Arab-American and Muslim leaders in metro Detroit condemned the attacks on U.S. embassies in Egypt and Libya that resulted in the death of a U.S. ambassador and three staffers.
"There is no justification for such wanton violence that led to the deaths of innocent Americans in Libya," said Dawud Walid, head of the Michigan chapter of the Council on American-Islamic Relations.
The attacks on the embassies may have been prompted by an anti-Islam film produced by an Israeli filmmaker based in California who says he financed the movie with 100 Jewish donors, according to the Associated Press. The filmmaker told the Associated Press that "Islam is a cancer, period."
The movie negatively depicts Islam’s prophet, Mohammed; Muslims believe that any artistic depiction of Mohammed is wrong.
Regardless, Muslims should not react violently when Mohammed is attacked, Walid said. They should “return insults with righteousness, not with criminality,” said Walid, who often lectures about Islam across Michigan.
Islam’s holy book, the Quran, says that killing one innocent person is "like killing all of humankind," Walid added.
Imad Hamad, regional director of the American-Arab Anti-Discrimination Committee, also condemned the violence.
“Any act of violence towards a civilian or diplomat should not be tolerated, condoned or justified under any circumstance,” said Hamad.
The attacks were “alarming because it’s a reflection of the resentment of a certain groups that continue to target us as Americans,” he said. “It should be taken seriously by the administration.”
Regarding the anti-Islam film, Hamad said it’s part of a pattern of anti-Islam rhetoric from extremists.
“This is not sparking constructive dialogue and debate that enhances co-existence and mutual respect,” Hamad said. “People are free to debate, but do it in an ethical, professional, constructive, objective fashion.”
Hamad also cautioned that the facts of what exactly happened in Libya are not yet fully clear. The attacks may have been done by people looking to promote division, he said.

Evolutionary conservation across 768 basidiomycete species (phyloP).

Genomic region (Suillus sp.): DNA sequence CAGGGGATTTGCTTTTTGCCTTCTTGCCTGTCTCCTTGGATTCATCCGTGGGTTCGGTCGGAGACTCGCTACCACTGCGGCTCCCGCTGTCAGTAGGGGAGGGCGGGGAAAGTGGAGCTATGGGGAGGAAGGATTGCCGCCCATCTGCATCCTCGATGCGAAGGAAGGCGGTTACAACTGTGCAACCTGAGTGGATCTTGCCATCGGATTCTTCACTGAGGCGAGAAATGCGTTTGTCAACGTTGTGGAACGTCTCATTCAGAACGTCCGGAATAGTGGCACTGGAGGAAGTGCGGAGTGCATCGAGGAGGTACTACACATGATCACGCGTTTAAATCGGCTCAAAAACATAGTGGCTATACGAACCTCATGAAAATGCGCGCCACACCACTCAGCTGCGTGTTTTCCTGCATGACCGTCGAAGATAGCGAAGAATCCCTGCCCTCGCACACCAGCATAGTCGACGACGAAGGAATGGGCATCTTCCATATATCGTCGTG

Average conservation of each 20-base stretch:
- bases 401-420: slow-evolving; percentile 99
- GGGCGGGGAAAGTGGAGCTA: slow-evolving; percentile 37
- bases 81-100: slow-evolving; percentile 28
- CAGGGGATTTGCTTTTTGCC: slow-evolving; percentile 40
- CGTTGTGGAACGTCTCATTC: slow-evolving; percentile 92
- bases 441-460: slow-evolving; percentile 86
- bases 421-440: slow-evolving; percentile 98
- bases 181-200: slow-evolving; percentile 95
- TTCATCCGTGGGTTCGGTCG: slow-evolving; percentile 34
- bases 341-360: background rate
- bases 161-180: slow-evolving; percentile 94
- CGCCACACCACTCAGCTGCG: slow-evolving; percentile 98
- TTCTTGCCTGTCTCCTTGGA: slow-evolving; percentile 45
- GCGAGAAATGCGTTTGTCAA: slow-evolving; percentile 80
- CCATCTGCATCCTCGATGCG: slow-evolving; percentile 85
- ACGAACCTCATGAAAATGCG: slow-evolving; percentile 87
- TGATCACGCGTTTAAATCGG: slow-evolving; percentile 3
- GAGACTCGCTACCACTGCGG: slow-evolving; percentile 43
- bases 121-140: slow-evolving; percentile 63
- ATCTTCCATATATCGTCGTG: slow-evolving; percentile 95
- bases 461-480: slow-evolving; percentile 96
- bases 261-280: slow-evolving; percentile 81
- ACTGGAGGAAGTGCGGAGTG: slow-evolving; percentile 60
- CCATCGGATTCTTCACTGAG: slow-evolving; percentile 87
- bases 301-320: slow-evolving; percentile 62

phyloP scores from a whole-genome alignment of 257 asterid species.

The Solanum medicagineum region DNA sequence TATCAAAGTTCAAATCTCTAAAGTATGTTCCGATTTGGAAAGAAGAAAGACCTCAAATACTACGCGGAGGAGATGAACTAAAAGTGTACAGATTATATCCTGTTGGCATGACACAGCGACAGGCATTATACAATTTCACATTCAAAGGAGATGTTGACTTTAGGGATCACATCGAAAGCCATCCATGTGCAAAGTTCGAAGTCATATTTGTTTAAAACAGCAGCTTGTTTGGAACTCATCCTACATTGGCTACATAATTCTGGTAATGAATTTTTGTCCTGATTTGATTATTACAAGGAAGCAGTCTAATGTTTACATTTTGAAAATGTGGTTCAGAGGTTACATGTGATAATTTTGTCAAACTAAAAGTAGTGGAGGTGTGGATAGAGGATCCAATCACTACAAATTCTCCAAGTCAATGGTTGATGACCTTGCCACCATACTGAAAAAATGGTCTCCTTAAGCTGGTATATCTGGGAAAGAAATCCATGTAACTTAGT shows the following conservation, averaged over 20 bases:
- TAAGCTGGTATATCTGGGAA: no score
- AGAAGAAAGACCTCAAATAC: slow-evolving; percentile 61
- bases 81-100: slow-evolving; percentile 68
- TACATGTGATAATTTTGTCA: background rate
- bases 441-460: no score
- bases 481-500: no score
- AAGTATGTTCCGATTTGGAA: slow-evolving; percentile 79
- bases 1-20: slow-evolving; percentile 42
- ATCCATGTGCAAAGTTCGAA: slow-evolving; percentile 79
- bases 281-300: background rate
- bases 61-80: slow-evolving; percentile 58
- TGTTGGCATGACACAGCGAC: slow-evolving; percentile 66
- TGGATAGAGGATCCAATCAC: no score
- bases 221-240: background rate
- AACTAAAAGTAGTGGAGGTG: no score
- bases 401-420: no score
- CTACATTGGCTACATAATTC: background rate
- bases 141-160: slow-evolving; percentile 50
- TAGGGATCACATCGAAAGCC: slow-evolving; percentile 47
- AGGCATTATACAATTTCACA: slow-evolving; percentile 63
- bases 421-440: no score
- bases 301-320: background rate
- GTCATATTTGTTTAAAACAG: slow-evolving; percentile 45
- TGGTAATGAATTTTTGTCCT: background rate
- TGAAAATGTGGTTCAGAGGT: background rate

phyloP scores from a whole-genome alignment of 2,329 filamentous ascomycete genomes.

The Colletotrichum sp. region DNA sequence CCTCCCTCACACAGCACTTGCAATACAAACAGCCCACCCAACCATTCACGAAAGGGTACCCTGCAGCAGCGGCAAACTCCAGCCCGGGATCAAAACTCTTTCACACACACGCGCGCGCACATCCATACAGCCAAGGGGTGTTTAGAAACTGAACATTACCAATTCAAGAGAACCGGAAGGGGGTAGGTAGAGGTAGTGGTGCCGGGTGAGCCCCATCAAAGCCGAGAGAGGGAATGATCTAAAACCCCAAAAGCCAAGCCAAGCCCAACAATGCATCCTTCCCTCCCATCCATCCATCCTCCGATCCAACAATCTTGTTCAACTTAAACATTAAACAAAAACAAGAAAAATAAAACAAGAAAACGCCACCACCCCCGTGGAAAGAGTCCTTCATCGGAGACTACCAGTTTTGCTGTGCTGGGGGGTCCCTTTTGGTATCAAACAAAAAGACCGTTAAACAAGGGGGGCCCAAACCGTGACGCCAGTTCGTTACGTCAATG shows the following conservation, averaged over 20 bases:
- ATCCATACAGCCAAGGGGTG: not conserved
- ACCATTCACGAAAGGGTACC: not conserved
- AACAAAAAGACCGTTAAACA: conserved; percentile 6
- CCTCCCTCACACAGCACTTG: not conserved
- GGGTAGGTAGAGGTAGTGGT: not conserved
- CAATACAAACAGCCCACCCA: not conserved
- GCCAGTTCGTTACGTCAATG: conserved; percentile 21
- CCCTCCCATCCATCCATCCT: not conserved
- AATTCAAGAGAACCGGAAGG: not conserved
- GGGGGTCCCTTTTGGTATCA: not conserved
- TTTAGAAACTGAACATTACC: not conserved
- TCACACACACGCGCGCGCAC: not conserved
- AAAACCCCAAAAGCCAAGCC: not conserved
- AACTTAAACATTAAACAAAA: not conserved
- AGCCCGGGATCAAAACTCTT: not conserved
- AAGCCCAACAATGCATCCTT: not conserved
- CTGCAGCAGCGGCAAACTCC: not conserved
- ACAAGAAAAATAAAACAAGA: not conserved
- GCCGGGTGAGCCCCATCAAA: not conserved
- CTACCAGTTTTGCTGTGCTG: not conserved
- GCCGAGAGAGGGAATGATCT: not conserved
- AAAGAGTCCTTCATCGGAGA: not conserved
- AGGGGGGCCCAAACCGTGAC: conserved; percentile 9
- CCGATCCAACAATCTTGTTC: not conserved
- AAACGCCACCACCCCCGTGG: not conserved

“We’re dealing with a very chaotic situation in Libya,” Hamad said. “There are a wide range of possibilities” as to what may have caused the attack.
In a statement, the president of the Jewish Community Relations Council of Metropolitan Detroit, Sharon Lipton, said the council “condemns in the strongest terms the cowardly terrorist attack in Libya that killed four brave American diplomats." Lipton said the council “also condemns the destructive demonstrations at the U.S. consulate in Libya and the American embassy in Egypt.”
“Reprehensible as the anti-Muslim film that sparked the demonstrations may be, violence in the defense of Islam or any other faith tradition is contrary to those traditions’ values,” Lipton added.
Other groups in metro Detroit also condemned the attacks.
A group of imams with the Michigan Muslim Community Council said in a statement: “On behalf of the imams and the Muslim community we offer our condolences and deepest sympathies to the family of Ambassador Stevens and other victims of violence as we pray for peace and a world free of hate and bigotry.”
The Lebanese American Heritage Club, based in Dearborn, said it “extends its deepest condolences to the families of those killed.” And it “urges Muslims around the world to always react with wisdom against any ignorant attack on any religion” that is done “with the intention to promote division and hate.”